- Entertainment and Media
Bewitched: More than just a fun TV show
Bewitched: Classic TV portraying issues of the day
I watched this TV show every Friday at six o'clock when I was a kid in England.
My weekly treat was a sixpenny bar of Cadbury's chocolate and that, along with a funny TV series, created a perfect half-hour. I loved the antics of Samantha the witch, especially when she was outwitting everyone.
There's lots of fun for kids and adults
I couldn't resist when I saw that the complete series was available on DVD. But watching it again, I didn't realize back in the days when I watched this series as a child in England, that I was actually watching a TV show that was making several social commentaries.
It's only when I look back and watch the episodes again that I realize their significance.
Watching as a grown up
One of the first issues that was being tackled, I realized, was that of race. When the series started in 1964, there were still some states in the USA that - unbelievable but true - didn't allow inter-racial marriages.
In the series, a gorgeous young witch (Samantha) marries a mere mortal (Darrin) and much of the show is about their adjustments and the disapproval of her family; specifically her mother, Endora. Seeing it now, this was a barely-veiled way of tackling the issue of mixed marriages.
A woman's place...
Even though I was a kid, I was irritated by Samantha's apparent domestication and housewifely devotion. Watching the show now, I'm aware that it was tackling another issue of the day - the role of women in society.
Although Samantha appears to be a subservient housewife, in fact she is a lot stronger than her husband with skills (albeit witchcraft) that her husband doesn't possess. An interesting concept for those times. She certainly wasn't 'the weaker sex'.
With the presence of the witches, the series explored the idea that even in an ordinary suburban American background there are people who don't conform to the accepted way of life.
This too was an issue in the 1960s. The gay rights situation was starting to bubble, Hippies were protesting. Various counter-culture groups were becoming established. This series, thanks in part to the nosy neighbor next door, was promoting the idea of 'live and let live' and the thought that the structured establishment could be challenged.
Samantha's mother frequently appeared on the show and from time to time, so did her father. It was evident that they were not married. These were lovable characters and helped to show the audience that the established way Americans tried to live weren't the only options in life. Samantha and Darrin might have opted for the traditional way but the series showed that there were other options.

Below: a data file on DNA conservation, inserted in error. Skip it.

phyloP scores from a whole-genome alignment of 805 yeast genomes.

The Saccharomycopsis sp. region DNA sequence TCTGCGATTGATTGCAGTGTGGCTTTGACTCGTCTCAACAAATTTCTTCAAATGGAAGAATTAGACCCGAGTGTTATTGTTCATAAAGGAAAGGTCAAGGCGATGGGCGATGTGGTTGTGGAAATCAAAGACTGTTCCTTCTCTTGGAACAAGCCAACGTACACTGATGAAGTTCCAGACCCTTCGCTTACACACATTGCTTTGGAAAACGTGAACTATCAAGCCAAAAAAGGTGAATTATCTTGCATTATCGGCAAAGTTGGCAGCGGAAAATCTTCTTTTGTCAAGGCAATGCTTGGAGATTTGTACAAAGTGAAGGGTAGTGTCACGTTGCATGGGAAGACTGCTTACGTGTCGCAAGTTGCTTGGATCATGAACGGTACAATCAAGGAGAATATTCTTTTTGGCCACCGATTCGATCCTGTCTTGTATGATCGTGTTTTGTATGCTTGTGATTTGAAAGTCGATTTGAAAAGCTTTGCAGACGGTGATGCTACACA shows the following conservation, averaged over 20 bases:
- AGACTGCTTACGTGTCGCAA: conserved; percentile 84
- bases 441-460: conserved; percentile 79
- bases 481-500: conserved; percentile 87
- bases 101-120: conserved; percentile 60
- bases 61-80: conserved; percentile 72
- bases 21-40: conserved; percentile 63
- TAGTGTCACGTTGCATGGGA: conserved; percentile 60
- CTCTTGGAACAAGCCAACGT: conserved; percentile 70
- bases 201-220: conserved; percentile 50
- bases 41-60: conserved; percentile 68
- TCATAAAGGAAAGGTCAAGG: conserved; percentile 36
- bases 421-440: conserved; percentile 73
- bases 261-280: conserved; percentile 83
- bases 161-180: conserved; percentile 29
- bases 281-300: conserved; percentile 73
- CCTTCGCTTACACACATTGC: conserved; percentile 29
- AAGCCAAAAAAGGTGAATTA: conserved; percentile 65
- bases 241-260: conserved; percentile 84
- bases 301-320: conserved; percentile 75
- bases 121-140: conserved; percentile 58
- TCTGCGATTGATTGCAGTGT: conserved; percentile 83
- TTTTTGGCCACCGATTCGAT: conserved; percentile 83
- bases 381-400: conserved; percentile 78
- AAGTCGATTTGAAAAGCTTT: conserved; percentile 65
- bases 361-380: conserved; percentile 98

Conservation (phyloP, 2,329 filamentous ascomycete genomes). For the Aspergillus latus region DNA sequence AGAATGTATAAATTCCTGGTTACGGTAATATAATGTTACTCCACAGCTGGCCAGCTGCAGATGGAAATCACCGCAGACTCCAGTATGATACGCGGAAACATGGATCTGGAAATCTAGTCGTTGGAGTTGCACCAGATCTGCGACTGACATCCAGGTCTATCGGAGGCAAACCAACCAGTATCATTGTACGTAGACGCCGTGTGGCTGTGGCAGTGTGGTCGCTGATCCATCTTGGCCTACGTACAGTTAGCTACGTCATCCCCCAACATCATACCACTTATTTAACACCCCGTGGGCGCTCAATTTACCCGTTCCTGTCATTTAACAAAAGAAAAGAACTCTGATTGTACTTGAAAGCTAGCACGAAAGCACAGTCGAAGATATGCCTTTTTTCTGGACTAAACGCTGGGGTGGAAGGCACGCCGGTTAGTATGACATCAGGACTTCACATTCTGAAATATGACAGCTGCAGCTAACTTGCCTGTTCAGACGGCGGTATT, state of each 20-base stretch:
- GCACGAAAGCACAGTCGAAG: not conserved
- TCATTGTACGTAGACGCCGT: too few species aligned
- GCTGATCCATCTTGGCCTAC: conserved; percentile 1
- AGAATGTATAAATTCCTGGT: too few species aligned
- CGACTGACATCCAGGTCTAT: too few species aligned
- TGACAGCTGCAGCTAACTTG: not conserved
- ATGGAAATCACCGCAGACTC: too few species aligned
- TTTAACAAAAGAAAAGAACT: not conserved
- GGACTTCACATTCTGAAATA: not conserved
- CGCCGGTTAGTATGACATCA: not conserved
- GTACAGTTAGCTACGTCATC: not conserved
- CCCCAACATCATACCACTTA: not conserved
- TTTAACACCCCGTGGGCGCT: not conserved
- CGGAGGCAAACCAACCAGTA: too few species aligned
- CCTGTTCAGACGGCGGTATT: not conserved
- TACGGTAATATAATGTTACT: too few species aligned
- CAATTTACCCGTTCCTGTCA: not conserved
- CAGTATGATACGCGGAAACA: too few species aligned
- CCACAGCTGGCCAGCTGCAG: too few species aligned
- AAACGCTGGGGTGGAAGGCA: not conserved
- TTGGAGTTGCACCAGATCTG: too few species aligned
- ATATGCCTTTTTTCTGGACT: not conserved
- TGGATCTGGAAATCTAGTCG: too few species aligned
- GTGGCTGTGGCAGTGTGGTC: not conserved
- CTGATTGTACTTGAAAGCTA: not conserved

Darrin worked as an ad man in a Madison Avenue advertising agency. He played the typical corporate game, being subservient to his employer. Many of the episodes referred to his clients and their importance, plus the necessity of designing ads and copy that would be successful in selling often unnecessary products. Gently, the show was poking fun at the rather ridiculous state of consumerism in the United States at that time.
Watch with new eyes
Once you're aware that these issues and others of the day were dealt with using comedy and gentle satire, you'll see the episodes differently.They are still enormous fun but it's just as enjoyable to watch out for underlying themes.
This is the entire series in one package. There are a total of thirty three discs and you can follow the series from 1964 right through to 1972.
The first series, which was shot in black and white, has been colorized. This DVD collection keeps us entertained for hours.
The video I wanted to show you has been removed from You Tube, but it was such a good example so I'll describe it instead. It shows the stress and strains of being an ad executive, the futility of the job (selling soup) and, unbelievably, the fact that Darrin thought that Samantha has used witchcraft when actually she has simply used her (female) brain.
Darrin has been up all night trying to create an ad campaign for soup. Whilst he's in the shower, Samantha - NOT using witchcraft - comes up with her own ideas which are much better than his.
He assumes witchcraft created them...
Gently and with comedy, the show was pointing out that 'mere women' actually don't need witchcraft - or any other strange powers - to compete with (and beat) the men in their lives.
However, the video below is a typical example of the show. It is a full episode.
© 2013 Jackie Jackson